at zero magnetic field

H_c , Tesla



at zero absolute temperature

Again, H_c decreases with temperature. If the material temperature is half of T_c , H_c might be 75% of the zero temperature value above. At 80% of T_c , H_c might be 45% of the zero temperature value above. You can't get both maximum temperature and field at the same time.

These are DC steady-state measurements. Remember that superconductors are a mix of superconducting electrons and normal "resistive" electrons. When you change currents, you produce a voltage field in a conductor due to its inductance. This voltage field moves both kinds of electrons, and while the superconducting electrons conduct most of the current, the resistive electrons produce a current that encounters resistance and dissipates heat. Because the heat capacity and thermal conduction of materials at low temperatures are small, even a small amount of heat can raise the temperature significantly. This increases the fraction of resistive electrons, which increases the heating.

This can lead to quenching, where the material heats above T_c and heats faster as the resistance climbs with temperature. If the current is constant (typical in large magnets that store a lot of energy) the heat rapidly boils the coolant, creating high pressure gas and eventually an explosion.

To prevent this, superconductors for power lines and magnets are embedded in a much heavier matrix of copper or silver. That adds heat capacity and extra normal conduction path, reducing the sudden transition and giving circuit breakers and arc dissipation systems time to work. That can keep the system from exploding, but not from ceasing to function.



The field and temperature do not tell the whole story. The current in a superconducting wire mostly runs near the surface, within a distance called the London length. This current cannot exceed a critical current J_c , which is a function of magnetic field and temperature. The London length is typically less than a micron. The current capacity of a centimeter diameter solid cylinder of superconductor is not significantly higher than that of a centimeter diameter hollow tube. A bundle of thin wires can carry more current, and are often embedded in a copper or silver matrix. The thermal expansion of copper and superconductor may be significantly different, however, leading to strain and cracking; this is a big problem for the ceramic high temperature superconductors.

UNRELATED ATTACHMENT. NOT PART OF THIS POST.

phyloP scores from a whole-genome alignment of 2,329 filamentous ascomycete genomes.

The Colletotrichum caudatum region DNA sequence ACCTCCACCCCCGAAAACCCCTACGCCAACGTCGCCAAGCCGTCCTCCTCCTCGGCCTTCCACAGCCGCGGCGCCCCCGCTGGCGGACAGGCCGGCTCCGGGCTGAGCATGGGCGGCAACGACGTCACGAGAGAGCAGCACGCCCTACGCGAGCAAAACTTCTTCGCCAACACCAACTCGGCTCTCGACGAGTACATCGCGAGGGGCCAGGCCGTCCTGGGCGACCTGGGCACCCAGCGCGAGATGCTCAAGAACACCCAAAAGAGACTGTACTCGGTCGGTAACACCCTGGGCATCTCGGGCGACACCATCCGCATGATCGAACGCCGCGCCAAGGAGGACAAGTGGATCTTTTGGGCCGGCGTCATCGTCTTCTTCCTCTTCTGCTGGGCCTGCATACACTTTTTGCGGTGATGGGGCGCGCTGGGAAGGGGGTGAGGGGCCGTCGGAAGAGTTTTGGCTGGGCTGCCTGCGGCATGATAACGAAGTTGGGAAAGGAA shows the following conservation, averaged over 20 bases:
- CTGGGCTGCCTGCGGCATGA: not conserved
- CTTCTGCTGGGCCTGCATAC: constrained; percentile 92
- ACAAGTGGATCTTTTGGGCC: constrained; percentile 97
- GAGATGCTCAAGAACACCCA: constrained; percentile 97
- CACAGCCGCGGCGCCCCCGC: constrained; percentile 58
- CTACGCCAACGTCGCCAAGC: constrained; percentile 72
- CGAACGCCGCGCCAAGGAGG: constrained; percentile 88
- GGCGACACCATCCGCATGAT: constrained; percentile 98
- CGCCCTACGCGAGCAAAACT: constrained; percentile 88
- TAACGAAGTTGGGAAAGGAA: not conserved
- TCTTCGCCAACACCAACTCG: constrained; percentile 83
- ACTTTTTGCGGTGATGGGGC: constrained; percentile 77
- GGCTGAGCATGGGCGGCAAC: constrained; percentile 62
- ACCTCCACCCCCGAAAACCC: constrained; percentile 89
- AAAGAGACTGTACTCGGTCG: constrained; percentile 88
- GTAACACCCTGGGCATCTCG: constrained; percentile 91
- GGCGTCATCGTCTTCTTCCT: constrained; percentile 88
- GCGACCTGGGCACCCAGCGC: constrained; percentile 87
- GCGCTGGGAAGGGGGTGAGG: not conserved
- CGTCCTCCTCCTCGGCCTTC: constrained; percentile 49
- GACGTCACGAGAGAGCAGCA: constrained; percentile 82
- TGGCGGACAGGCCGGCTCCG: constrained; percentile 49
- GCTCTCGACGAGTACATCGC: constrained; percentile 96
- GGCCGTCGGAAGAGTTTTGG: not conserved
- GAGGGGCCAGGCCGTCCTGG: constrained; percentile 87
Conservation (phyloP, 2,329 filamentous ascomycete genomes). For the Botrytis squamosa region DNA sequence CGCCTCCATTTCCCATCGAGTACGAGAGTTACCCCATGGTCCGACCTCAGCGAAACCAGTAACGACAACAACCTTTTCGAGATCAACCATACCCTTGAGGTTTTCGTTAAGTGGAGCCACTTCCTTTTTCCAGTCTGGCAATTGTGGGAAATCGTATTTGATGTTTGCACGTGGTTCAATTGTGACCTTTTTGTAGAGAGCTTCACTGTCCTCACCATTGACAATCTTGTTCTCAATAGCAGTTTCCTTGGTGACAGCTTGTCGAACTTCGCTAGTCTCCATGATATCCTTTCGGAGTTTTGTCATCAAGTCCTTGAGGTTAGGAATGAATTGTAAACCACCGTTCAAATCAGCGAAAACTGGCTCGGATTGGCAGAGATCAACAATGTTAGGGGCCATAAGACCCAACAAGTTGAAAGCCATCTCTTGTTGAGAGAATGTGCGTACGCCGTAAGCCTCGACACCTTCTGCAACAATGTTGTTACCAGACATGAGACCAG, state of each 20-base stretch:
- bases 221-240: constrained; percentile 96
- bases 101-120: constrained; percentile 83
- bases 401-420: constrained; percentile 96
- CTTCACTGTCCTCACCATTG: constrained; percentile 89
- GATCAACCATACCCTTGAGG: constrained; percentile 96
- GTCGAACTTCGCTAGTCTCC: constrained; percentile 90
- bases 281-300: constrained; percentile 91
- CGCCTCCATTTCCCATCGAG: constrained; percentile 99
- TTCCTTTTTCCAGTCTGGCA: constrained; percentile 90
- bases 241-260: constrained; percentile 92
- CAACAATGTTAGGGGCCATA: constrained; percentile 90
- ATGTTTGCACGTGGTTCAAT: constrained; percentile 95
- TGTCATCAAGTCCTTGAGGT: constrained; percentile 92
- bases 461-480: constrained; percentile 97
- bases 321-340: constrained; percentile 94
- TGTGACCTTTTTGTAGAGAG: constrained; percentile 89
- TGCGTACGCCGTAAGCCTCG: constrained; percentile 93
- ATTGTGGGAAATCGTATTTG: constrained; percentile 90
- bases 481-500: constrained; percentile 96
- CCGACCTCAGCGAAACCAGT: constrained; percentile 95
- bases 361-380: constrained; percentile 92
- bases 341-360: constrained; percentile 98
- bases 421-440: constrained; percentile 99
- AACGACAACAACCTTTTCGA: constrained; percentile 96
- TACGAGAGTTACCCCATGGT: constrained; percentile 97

The drawing is a phase diagram, showing the interdependence of maximum temperature, magnetic field, and current for a type I superconductor.

Type II and High Temperature Superconductors


Alloyed metals and the newer ceramic superconductors are Type II superconductors, with much higher T_c and H_c . They actually have two critical fields, H_{c1} and H_{c2} . Below H_{c1} , the material is a Meissner superconductor and fields are excluded, like Type I materials. Above H_{c1} and below H_{c2} , some of the magnetic field penetrates the superconductor through tiny non-superconducting threads or vortices. These vortices tend to form a hexagonal lattice, with superconducting material in between. As the magnetic field is increased or decreased, the vortices move in and out of the material, and create significant resistance and heating.

As the field approaches H_{c2} , the lattice changes from "glass" to "liquid", and the vortices start randomly jumping around. This also causes resistance, even to DC currents.

The drawing shows vortices surrounding field lines in a type II superconductor

The graph shows Field/Temperature phase diagram for superconductors


The newer ceramic High Temperature Superconductors are still poorly understood theoretically. They can have critical fields above 100 Tesla, and critical temperatures above 100 Kelvins. Their behavior is more complex, with with anisotropic (direction dependent) critical currents and fields. They are also quite brittle, not ductile like metals and alloys. HTC superconductors are still mostly experimental, though some companies are selling wire tapes with HTC bonded to copper, brass, or silver in kilogram quantities (not tons) for prototype development. These very high T_c materials can be used with liquid nitrogen as a coolant at 77K ( -196C or -320F ), but the H_c and J_c are lower than they would be at colder temperatures.